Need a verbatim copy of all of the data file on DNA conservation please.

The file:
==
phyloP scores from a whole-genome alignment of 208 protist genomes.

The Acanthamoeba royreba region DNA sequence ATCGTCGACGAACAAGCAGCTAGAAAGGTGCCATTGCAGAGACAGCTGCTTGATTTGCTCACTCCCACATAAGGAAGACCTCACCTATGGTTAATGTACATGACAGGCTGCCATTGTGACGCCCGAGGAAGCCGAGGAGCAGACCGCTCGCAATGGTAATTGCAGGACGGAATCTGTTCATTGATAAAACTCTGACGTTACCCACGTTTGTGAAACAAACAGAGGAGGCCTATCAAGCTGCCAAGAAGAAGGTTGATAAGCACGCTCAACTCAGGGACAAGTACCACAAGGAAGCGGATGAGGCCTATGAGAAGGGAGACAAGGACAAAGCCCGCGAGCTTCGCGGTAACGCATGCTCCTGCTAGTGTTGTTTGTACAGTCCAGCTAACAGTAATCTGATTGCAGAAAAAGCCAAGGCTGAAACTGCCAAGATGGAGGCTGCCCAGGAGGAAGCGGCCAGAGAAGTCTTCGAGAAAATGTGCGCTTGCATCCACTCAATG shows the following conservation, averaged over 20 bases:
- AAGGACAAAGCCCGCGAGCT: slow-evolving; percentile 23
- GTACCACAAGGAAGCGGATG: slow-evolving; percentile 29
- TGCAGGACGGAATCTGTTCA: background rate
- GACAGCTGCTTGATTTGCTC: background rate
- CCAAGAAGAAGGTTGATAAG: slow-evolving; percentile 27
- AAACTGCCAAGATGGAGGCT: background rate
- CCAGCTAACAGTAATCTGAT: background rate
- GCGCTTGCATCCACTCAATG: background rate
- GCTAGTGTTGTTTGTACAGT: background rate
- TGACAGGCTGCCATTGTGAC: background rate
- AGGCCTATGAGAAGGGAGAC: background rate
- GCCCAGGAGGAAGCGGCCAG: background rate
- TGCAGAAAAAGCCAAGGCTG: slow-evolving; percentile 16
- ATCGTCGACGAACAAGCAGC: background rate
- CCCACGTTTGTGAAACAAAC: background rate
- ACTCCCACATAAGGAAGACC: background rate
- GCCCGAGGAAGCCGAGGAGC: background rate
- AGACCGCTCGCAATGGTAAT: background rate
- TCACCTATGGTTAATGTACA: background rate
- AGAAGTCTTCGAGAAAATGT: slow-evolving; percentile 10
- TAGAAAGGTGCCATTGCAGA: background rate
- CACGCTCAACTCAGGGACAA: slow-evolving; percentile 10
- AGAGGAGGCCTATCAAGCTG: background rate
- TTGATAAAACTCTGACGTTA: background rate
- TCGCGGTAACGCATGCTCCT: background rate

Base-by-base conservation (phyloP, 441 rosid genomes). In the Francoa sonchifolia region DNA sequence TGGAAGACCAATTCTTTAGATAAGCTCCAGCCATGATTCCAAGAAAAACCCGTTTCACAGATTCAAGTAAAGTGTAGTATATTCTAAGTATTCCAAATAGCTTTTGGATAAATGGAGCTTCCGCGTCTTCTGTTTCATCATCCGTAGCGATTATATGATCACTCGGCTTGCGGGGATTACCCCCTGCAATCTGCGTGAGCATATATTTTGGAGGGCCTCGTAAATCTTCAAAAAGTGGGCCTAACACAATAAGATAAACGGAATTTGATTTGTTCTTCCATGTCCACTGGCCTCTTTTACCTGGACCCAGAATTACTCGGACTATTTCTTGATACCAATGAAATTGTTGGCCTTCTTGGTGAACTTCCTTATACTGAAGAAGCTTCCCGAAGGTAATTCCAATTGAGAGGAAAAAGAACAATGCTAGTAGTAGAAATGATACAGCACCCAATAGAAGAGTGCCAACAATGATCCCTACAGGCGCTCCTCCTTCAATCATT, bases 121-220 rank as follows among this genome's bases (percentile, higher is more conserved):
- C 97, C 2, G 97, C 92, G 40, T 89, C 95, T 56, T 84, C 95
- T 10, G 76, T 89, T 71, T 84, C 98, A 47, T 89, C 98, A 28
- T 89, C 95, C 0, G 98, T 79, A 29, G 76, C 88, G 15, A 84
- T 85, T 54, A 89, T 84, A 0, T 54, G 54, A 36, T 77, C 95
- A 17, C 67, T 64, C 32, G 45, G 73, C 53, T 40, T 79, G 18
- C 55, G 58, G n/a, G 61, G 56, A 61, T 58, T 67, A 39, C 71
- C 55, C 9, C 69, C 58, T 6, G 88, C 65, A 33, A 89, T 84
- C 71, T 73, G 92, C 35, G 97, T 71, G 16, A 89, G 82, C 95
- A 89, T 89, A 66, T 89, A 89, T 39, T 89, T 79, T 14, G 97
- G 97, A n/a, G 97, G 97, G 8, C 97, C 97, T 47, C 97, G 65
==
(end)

phyloP scores from a whole-genome alignment of 208 protist genomes.

The Acanthamoeba royreba region DNA sequence ATCGTCGACGAACAAGCAGCTAGAAAGGTGCCATTGCAGAGACAGCTGCTTGATTTGCTCACTCCCACATAAGGAAGACCTCACCTATGGTTAATGTACATGACAGGCTGCCATTGTGACGCCCGAGGAAGCCGAGGAGCAGACCGCTCGCAATGGTAATTGCAGGACGGAATCTGTTCATTGATAAAACTCTGACGTTACCCACGTTTGTGAAACAAACAGAGGAGGCCTATCAAGCTGCCAAGAAGAAGGTTGATAAGCACGCTCAACTCAGGGACAAGTACCACAAGGAAGCGGATGAGGCCTATGAGAAGGGAGACAAGGACAAAGCCCGCGAGCTTCGCGGTAACGCATGCTCCTGCTAGTGTTGTTTGTACAGTCCAGCTAACAGTAATCTGATTGCAGAAAAAGCCAAGGCTGAAACTGCCAAGATGGAGGCTGCCCAGGAGGAAGCGGCCAGAGAAGTCTTCGAGAAAATGTGCGCTTGCATCCACTCAATG shows the following conservation, averaged over 20 bases:
- AAGGACAAAGCCCGCGAGCT: slow-evolving; percentile 23
- GTACCACAAGGAAGCGGATG: slow-evolving; percentile 29
- TGCAGGACGGAATCTGTTCA: background rate
- GACAGCTGCTTGATTTGCTC: background rate
- CCAAGAAGAAGGTTGATAAG: slow-evolving; percentile 27
- AAACTGCCAAGATGGAGGCT: background rate
- CCAGCTAACAGTAATCTGAT: background rate
- GCGCTTGCATCCACTCAATG: background rate
- GCTAGTGTTGTTTGTACAGT: background rate
- TGACAGGCTGCCATTGTGAC: background rate
- AGGCCTATGAGAAGGGAGAC: background rate
- GCCCAGGAGGAAGCGGCCAG: background rate
- TGCAGAAAAAGCCAAGGCTG: slow-evolving; percentile 16
- ATCGTCGACGAACAAGCAGC: background rate
- CCCACGTTTGTGAAACAAAC: background rate
- ACTCCCACATAAGGAAGACC: background rate
- GCCCGAGGAAGCCGAGGAGC: background rate
- AGACCGCTCGCAATGGTAAT: background rate
- TCACCTATGGTTAATGTACA: background rate
- AGAAGTCTTCGAGAAAATGT: slow-evolving; percentile 10
- TAGAAAGGTGCCATTGCAGA: background rate
- CACGCTCAACTCAGGGACAA: slow-evolving; percentile 10
- AGAGGAGGCCTATCAAGCTG: background rate
- TTGATAAAACTCTGACGTTA: background rate
- TCGCGGTAACGCATGCTCCT: background rate

Base-by-base conservation (phyloP, 441 rosid genomes). In the Francoa sonchifolia region DNA sequence TGGAAGACCAATTCTTTAGATAAGCTCCAGCCATGATTCCAAGAAAAACCCGTTTCACAGATTCAAGTAAAGTGTAGTATATTCTAAGTATTCCAAATAGCTTTTGGATAAATGGAGCTTCCGCGTCTTCTGTTTCATCATCCGTAGCGATTATATGATCACTCGGCTTGCGGGGATTACCCCCTGCAATCTGCGTGAGCATATATTTTGGAGGGCCTCGTAAATCTTCAAAAAGTGGGCCTAACACAATAAGATAAACGGAATTTGATTTGTTCTTCCATGTCCACTGGCCTCTTTTACCTGGACCCAGAATTACTCGGACTATTTCTTGATACCAATGAAATTGTTGGCCTTCTTGGTGAACTTCCTTATACTGAAGAAGCTTCCCGAAGGTAATTCCAATTGAGAGGAAAAAGAACAATGCTAGTAGTAGAAATGATACAGCACCCAATAGAAGAGTGCCAACAATGATCCCTACAGGCGCTCCTCCTTCAATCATT, bases 121-220 rank as follows among this genome's bases (percentile, higher is more conserved):
- C 97, C 2, G 97, C 92, G 40, T 89, C 95, T 56, T 84, C 95
- T 10, G 76, T 89, T 71, T 84, C 98, A 47, T 89, C 98, A 28
- T 89, C 95, C 0, G 98, T 79, A 29, G 76, C 88, G 15, A 84
- T 85, T 54, A 89, T 84, A 0, T 54, G 54, A 36, T 77, C 95
- A 17, C 67, T 64, C 32, G 45, G 73, C 53, T 40, T 79, G 18
- C 55, G 58, G n/a, G 61, G 56, A 61, T 58, T 67, A 39, C 71
- C 55, C 9, C 69, C 58, T 6, G 88, C 65, A 33, A 89, T 84
- C 71, T 73, G 92, C 35, G 97, T 71, G 16, A 89, G 82, C 95
- A 89, T 89, A 66, T 89, A 89, T 39, T 89, T 79, T 14, G 97
- G 97, A n/a, G 97, G 97, G 8, C 97, C 97, T 47, C 97, G 65